The Three MOST Valuable Money Lessons We Can Teach Our Children

Can you imagine a world without money? Gene Roddenbury did when he created the Star Trek franchise. With a machine called a replicator, people in the 24th century could easily replicate virtually anything, rendering money useless.

But we don’t live in that world and until someone figures out exactly how to transform energy into matter, we are stuck with using money to satisfy our needs and wants. So it becomes important to teach lessons about money to our children, since they will have to deal with money for their entire lives. Here are what I would consider the three MOST important money lessons we can teach our children:

Image: David Castillo Dominici

Money Lessons For Kids

  • Money is work
  • Money and time are interchangeable
  • Money will work for you

1. Money is work

I’m teaching my kids to think of money as stockpiled work. The money I currently have in the bank represents the work I’ve performed in the past so teaching my children that money IS work makes sense. When my kids then want that new toy or gadget, I ask them if they would be willing to work all weekend to get it – when they’re teenagers they may have to work months to get the latest gadget.

I pay my daughter $2 to iron and starch my shirts. When she wants to buy $70 Chacos (a brand of overpriced sandals), I tell her that she’s buying 35 shirts worth of shoes (at least $50 is just the brand’s name).

Once children make the connection between money and work, decisions about where to go to college, what type of car to purchase, or what type of home to buy will take on new meaning.

Caution: this doesn’t work the same way with adults. We have other expenses that must be paid so we have to look at purchases somewhat differently. We have to look at the money/work relationship in terms of discretionary income. What that means is that if you have $250 left over each month to use as “play money,” a $3,500 vacation will cost you 14 months worth of work (assuming you don’t use debt to finance it).

2. Money and time are interchangeable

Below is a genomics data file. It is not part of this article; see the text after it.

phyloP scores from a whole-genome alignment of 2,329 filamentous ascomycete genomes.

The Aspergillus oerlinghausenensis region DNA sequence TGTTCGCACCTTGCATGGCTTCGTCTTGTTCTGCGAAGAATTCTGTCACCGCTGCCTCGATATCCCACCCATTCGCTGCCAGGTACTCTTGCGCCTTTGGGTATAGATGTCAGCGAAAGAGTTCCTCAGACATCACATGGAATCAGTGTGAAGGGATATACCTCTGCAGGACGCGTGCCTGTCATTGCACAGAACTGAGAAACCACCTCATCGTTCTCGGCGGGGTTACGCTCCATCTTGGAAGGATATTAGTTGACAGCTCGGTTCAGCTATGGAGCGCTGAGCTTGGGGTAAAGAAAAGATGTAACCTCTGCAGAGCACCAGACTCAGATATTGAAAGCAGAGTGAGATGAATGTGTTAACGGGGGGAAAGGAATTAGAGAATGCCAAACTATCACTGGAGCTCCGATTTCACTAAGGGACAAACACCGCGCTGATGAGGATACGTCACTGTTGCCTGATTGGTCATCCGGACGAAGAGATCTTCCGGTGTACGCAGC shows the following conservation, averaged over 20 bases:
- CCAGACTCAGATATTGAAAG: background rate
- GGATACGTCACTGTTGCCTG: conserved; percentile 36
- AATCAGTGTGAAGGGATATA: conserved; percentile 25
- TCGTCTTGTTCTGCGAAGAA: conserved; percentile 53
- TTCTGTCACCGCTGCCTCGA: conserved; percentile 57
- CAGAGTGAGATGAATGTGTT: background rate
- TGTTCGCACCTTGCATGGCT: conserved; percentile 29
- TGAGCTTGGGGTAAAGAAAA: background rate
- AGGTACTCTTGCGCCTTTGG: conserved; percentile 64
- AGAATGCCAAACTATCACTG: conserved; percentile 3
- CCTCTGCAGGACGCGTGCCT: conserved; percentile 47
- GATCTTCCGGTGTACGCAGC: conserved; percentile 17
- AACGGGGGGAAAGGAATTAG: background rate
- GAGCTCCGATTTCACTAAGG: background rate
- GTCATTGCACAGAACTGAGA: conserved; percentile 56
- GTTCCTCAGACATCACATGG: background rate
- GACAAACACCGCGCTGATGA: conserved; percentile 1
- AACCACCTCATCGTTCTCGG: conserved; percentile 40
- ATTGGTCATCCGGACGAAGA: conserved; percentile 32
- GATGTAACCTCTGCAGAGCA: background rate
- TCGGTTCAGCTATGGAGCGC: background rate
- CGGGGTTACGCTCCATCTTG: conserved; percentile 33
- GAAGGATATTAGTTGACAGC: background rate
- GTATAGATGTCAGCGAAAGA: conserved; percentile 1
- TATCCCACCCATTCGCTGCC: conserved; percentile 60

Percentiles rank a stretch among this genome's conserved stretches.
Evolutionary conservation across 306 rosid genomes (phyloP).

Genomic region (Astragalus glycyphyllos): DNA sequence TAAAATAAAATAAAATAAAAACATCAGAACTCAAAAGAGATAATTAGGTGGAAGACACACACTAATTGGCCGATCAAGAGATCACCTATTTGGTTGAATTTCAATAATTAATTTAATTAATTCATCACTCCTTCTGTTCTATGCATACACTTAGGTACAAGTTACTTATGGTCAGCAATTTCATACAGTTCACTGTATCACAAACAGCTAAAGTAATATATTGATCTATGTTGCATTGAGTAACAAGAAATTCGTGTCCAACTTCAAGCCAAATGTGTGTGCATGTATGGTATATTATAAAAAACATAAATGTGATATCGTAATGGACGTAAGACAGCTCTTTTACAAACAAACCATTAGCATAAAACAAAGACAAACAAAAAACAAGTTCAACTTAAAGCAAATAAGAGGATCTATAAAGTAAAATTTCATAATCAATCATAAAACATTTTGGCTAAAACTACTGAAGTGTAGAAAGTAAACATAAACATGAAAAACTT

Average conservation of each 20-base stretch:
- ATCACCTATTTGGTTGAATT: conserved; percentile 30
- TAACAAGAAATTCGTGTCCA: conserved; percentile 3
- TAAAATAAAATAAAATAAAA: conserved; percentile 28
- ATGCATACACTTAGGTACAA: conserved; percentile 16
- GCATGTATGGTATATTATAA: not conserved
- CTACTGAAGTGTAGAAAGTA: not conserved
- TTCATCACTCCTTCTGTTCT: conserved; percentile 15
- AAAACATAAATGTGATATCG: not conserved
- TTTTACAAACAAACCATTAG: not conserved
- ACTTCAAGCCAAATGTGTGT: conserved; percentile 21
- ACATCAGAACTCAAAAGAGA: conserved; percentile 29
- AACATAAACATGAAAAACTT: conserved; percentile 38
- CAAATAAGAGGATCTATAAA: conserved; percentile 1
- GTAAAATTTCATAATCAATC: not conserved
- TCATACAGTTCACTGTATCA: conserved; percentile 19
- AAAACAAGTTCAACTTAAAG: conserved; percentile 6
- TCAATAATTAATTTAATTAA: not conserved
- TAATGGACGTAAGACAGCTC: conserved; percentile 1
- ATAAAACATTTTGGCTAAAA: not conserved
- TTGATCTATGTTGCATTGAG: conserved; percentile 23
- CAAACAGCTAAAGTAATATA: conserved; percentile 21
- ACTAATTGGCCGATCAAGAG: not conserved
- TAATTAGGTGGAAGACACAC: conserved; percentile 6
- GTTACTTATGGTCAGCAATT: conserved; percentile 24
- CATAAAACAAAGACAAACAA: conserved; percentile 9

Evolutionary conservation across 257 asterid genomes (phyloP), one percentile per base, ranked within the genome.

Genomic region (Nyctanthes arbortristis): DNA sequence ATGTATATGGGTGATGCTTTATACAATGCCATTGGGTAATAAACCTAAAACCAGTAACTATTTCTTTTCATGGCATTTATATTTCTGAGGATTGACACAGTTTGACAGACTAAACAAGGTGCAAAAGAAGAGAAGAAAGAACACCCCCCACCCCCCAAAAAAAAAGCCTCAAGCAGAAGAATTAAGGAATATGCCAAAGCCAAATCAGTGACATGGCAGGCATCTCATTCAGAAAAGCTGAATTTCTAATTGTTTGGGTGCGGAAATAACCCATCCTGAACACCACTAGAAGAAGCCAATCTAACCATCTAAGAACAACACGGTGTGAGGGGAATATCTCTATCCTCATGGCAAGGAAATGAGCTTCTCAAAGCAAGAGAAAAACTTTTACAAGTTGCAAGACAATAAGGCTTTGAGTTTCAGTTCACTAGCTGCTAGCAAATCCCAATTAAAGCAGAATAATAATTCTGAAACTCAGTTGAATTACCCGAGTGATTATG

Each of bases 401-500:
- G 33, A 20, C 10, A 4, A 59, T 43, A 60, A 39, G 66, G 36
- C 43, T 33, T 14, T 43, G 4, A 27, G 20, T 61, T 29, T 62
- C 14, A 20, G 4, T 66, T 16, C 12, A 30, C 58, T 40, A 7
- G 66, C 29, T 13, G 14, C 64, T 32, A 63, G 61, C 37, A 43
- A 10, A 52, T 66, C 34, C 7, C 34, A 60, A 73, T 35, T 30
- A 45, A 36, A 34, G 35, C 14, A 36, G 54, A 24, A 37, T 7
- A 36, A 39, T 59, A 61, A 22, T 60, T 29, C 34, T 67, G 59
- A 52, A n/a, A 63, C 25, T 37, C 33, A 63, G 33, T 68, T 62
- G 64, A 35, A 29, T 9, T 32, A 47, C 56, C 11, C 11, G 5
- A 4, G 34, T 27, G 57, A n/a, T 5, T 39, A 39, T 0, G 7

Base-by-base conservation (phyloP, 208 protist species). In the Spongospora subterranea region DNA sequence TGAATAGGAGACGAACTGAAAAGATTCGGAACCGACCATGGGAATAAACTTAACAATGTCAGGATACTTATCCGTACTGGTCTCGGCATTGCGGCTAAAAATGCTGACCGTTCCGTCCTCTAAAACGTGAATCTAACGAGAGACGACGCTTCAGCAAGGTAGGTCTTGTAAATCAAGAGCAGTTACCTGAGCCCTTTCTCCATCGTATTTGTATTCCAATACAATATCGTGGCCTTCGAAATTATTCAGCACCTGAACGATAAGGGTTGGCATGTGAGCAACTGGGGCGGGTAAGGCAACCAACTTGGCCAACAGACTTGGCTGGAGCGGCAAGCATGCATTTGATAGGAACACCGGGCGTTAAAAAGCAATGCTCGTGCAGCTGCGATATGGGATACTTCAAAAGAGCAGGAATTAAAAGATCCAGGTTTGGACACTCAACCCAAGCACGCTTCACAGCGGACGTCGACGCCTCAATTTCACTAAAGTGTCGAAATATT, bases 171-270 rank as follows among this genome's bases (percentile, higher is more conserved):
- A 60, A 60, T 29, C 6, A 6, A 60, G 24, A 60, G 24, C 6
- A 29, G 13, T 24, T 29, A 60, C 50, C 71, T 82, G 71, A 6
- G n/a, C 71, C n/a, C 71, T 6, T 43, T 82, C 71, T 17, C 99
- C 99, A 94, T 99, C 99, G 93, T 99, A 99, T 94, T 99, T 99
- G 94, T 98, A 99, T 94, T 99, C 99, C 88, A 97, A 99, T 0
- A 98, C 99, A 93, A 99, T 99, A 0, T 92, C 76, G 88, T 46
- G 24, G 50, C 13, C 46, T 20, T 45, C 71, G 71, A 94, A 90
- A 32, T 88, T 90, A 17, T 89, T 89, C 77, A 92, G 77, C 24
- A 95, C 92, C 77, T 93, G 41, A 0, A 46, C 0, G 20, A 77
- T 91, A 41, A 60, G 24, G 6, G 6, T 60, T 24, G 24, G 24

If you have enough money, you don’t have to use your time cutting the grass, changing the oil in your car, or maybe even cooking your own meals. You pay someone else to use their time to perform these activities. Money gives you options. If you enjoy cooking your own meals but not cleaning the house, you can make the choice to hire a housekeeper. If you like to garden, but don’t want to mow the lawn, the choice is yours … if you have enough money. Simply put, if you don’t have enough money, you need to perform even the activities you don’t like to do.

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Children can have a hard time comprehending this concept so ask your kids which they value more: you spending time with them or the “things” they want. Would they rather you work late each night (or constantly be out of town) and get to ride around in a new car with a new iPhone OR would they rather have you at home more often and drive an older car and maybe NOT have the fancy phone? You may be surprised at the answer.

Simply put: If you have money, you don’t need to spend time working but if you don’t have money, you need to work and that takes time.

3. Money will work FOR you

Money will act like your employee! If you put your money to work for you in a savings account, it will earn a paycheck (interest) that YOU get to keep. It’s a low paying job, but it IS steady and dependable. If you put your money to work in a higher paying job, kids should remember that occasionally people lose those riskier jobs (though many make a LOT of money). The choice, again, is yours if you have the money in the first place.

One of the greatest things about teaching kids to put money to work earning a paycheck (maybe so you don’t have to?) is that most eventually figure out that the money earned from other money is really cool. If you have enough money working for you, then you don’t need to work at all. Adults call it “retirement.”

Other money lessons for kids

Oh there are many other lessons kids need to learn about money:

  • That they should learn to delay gratification
  • How to budget
  • How to stay away from credit
  • How to save money
  • That inflation can erode your money
  • That they should seek ways to legally reduce taxes
  • That they should never live beyond their means
  • That money can buy you options but can’t really buy happiness
  • That they should never take a job just for the money

I’m sure there are many more, but these three money lessons, to my way of thinking, are critical.

What money lessons do you think are critically important for children to learn?

Image: David Castillo Dominici /

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